DeepMind Health and de-personalised research data
We're proud to be undertaking research partnerships with world-class hospital groups Moorfields and University College London Hospital, exploring whether AI techniques can be used effectively and safely to support nurses and doctors. The results of this work will be subject to rigorous clinical scrutiny, and will be published in peer-reviewed academic journals.
To do this, we process de-personalised patient data, with identifiable features - such as name or patient number, for example - removed.
De-personalised research data, and how it is used
The identifying features that could connect a piece of information to an individual are removed, before the data is used for research.
Our hospital partners decide which types of data are used for research.
In our collaboration with Moorfields, we have been sent one million de-personalised digital eye scans. We use these scans to explore whether AI tools can learn to safely and effectively identify conditions that cause sight loss.
In our collaboration with UCLH, we will work with up to 700 de-personalised CT and MRI scans from former head and neck cancer patients. These scans will be analysed to explore whether AI tools can help reduce the amount of time it takes to plan radiotherapy treatment.
The rules governing our research on de-personalised data
Even though this data is de-personalised, it is still subject to strict controls. All data is governed by our hospital partners, and vetted by their information governance teams before being sent to DeepMind Health.
Data custodians have been appointed for both partnerships. Their role is to rigorously control the access to the data. Only those who require access to the research data for the purpose of the project are granted access, and all researchers and engineers involved in the study are required to complete thorough training before research work can begin.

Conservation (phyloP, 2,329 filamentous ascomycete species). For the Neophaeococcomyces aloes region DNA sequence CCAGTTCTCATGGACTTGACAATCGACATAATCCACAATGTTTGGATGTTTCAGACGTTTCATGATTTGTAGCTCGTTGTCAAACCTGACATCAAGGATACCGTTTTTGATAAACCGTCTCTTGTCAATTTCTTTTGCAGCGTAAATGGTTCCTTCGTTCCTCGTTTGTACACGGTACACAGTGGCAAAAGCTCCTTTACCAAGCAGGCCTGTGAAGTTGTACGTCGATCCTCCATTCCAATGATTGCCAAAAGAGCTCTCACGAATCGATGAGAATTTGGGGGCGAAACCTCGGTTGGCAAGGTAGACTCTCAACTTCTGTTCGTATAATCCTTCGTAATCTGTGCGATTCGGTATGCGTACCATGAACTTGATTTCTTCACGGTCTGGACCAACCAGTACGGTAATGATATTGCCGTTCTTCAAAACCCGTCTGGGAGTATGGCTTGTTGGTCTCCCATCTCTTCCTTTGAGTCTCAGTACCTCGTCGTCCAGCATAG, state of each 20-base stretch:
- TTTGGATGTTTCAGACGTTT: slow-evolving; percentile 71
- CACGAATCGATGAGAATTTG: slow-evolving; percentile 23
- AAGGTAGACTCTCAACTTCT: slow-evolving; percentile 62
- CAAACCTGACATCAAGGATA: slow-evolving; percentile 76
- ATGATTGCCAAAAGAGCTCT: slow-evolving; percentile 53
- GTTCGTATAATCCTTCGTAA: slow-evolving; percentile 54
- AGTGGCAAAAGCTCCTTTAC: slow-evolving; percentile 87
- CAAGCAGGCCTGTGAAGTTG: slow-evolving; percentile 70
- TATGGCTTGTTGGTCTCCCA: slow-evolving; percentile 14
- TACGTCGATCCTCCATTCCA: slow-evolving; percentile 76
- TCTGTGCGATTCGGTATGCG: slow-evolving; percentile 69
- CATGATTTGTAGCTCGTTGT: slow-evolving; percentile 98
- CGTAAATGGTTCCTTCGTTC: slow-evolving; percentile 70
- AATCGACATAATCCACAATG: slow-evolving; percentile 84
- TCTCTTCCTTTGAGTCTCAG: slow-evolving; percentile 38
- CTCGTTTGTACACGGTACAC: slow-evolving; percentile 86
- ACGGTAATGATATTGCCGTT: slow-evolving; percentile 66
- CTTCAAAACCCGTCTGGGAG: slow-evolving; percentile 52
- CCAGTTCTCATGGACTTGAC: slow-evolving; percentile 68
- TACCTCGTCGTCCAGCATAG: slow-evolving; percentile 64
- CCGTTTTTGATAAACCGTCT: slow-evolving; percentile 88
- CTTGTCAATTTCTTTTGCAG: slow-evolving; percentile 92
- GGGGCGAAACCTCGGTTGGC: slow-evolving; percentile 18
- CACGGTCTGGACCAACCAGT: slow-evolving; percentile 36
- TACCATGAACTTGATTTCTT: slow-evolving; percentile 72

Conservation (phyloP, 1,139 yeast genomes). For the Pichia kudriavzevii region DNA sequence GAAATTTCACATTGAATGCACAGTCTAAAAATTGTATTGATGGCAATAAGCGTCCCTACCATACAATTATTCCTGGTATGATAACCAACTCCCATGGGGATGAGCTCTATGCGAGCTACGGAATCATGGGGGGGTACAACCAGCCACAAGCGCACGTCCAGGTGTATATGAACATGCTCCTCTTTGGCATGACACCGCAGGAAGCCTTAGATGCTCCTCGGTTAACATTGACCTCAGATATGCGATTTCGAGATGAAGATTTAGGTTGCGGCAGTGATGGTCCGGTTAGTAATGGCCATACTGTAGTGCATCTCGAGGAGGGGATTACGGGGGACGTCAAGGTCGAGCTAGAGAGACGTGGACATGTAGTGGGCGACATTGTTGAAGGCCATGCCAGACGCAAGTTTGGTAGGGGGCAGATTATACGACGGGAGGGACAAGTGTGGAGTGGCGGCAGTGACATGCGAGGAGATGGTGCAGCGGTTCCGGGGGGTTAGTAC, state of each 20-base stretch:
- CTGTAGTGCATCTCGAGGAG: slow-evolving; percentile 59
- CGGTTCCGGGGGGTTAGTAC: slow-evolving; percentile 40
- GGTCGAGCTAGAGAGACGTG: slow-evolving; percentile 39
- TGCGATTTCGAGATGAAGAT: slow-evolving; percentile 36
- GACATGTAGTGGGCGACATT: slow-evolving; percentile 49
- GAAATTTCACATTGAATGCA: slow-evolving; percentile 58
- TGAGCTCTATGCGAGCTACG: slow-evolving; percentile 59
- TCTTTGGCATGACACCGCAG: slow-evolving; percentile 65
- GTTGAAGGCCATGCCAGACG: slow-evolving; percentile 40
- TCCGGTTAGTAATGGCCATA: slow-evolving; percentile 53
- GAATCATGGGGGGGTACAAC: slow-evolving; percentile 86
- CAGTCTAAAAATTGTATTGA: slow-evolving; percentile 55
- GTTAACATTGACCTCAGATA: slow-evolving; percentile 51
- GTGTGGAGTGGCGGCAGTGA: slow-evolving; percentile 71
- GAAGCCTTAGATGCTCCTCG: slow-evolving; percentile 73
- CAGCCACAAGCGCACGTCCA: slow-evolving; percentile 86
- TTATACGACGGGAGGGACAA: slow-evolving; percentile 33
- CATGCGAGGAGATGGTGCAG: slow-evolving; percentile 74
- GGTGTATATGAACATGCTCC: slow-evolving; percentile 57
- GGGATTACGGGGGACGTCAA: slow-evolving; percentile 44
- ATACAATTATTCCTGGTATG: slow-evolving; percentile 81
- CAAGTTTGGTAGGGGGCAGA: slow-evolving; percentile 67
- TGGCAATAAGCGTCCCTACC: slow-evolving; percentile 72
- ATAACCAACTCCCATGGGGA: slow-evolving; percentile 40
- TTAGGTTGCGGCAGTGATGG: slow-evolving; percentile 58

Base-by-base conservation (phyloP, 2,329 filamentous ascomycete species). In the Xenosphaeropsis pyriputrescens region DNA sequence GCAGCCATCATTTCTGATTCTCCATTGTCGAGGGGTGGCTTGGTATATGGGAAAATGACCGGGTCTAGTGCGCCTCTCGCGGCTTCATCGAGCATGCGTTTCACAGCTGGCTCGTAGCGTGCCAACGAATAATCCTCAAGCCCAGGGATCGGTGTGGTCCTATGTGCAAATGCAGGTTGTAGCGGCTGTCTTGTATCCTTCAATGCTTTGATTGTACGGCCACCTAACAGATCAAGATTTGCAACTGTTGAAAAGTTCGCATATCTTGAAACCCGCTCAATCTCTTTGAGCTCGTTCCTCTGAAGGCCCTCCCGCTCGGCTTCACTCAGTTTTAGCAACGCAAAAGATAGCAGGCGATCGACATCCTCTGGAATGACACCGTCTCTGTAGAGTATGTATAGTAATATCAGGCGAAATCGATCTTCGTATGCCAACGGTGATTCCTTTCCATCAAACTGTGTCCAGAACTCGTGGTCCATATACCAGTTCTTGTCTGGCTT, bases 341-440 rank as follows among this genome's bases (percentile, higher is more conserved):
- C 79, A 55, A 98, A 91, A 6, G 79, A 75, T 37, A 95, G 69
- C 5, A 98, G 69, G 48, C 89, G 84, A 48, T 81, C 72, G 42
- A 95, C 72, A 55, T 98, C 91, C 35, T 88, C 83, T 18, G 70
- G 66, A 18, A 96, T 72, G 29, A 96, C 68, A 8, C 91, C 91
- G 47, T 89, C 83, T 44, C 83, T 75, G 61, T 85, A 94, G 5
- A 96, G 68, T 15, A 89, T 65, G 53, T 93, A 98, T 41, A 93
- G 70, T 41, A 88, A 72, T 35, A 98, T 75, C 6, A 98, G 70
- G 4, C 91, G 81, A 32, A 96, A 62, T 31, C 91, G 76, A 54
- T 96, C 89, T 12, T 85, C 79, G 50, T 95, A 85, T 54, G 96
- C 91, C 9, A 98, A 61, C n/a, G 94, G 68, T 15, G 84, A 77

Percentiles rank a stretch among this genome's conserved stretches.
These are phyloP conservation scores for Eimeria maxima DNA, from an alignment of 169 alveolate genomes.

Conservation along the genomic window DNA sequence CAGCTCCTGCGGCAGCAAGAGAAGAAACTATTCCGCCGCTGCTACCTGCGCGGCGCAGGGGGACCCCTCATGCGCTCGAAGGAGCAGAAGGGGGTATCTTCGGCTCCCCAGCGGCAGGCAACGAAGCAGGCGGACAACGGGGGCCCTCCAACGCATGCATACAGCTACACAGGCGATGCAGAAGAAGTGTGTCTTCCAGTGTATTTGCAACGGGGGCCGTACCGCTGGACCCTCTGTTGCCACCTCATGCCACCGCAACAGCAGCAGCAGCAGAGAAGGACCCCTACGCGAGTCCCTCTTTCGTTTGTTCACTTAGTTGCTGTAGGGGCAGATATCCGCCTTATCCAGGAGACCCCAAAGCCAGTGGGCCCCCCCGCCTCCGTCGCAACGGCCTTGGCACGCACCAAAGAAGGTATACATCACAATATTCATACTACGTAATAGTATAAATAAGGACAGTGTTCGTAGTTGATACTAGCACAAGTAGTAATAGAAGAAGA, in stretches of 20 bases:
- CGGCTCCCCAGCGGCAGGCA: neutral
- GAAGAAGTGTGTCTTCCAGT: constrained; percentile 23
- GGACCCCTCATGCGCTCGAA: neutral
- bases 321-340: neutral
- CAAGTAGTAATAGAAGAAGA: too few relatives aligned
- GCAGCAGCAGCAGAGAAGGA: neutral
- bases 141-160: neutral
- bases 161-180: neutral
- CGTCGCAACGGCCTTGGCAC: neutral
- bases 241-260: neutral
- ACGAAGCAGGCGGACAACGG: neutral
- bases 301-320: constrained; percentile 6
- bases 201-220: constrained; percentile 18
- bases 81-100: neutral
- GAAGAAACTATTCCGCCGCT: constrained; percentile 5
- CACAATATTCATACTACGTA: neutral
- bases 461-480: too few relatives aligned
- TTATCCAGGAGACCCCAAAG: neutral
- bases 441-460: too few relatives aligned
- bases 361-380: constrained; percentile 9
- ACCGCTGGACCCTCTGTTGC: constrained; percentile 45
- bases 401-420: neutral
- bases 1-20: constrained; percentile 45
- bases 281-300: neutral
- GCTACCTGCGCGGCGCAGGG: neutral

For our research project with Moorfields Eye Hospital, all the patient data is de-personalised and was previously collected in the course of normal care. DeepMind has been given permission for data access via a Research Collaboration Agreement with Moorfields Eye Hospital, and an approval to carry out research from the Moorfields Research & Development department through their Research On Anonymised Data (ROAD) approval pathway. The ROAD approval pathway ensures compliance to information governance guidelines, for safe use of NHS data. You can request a copy of the Research Collaboration Agreement and the Research On Anonymised Data (ROAD) form by emailing firstname.lastname@example.org.
Since the Research Collaboration Agreement was signed, we have submitted an application to the Health Research Authority for an extended version of this project. As part of this work we have published a research protocol on the open access website F1000Research.
For our research project with University College London Hospital, consent for the use of de-personalised data is covered by UCLH’s privacy statement. When radiotherapy patients begin treatment, however, UCLH do ask them to sign a consent form which allows their de-personalised data to be used for research purposes. Only patients who have given their consent for their de-personalised data to be used for research purposes are included in this study. A summary of the project is available on the Health Research Authority's website. You can also view a copy of a research protocol we've written for this project on the open access website F1000Research.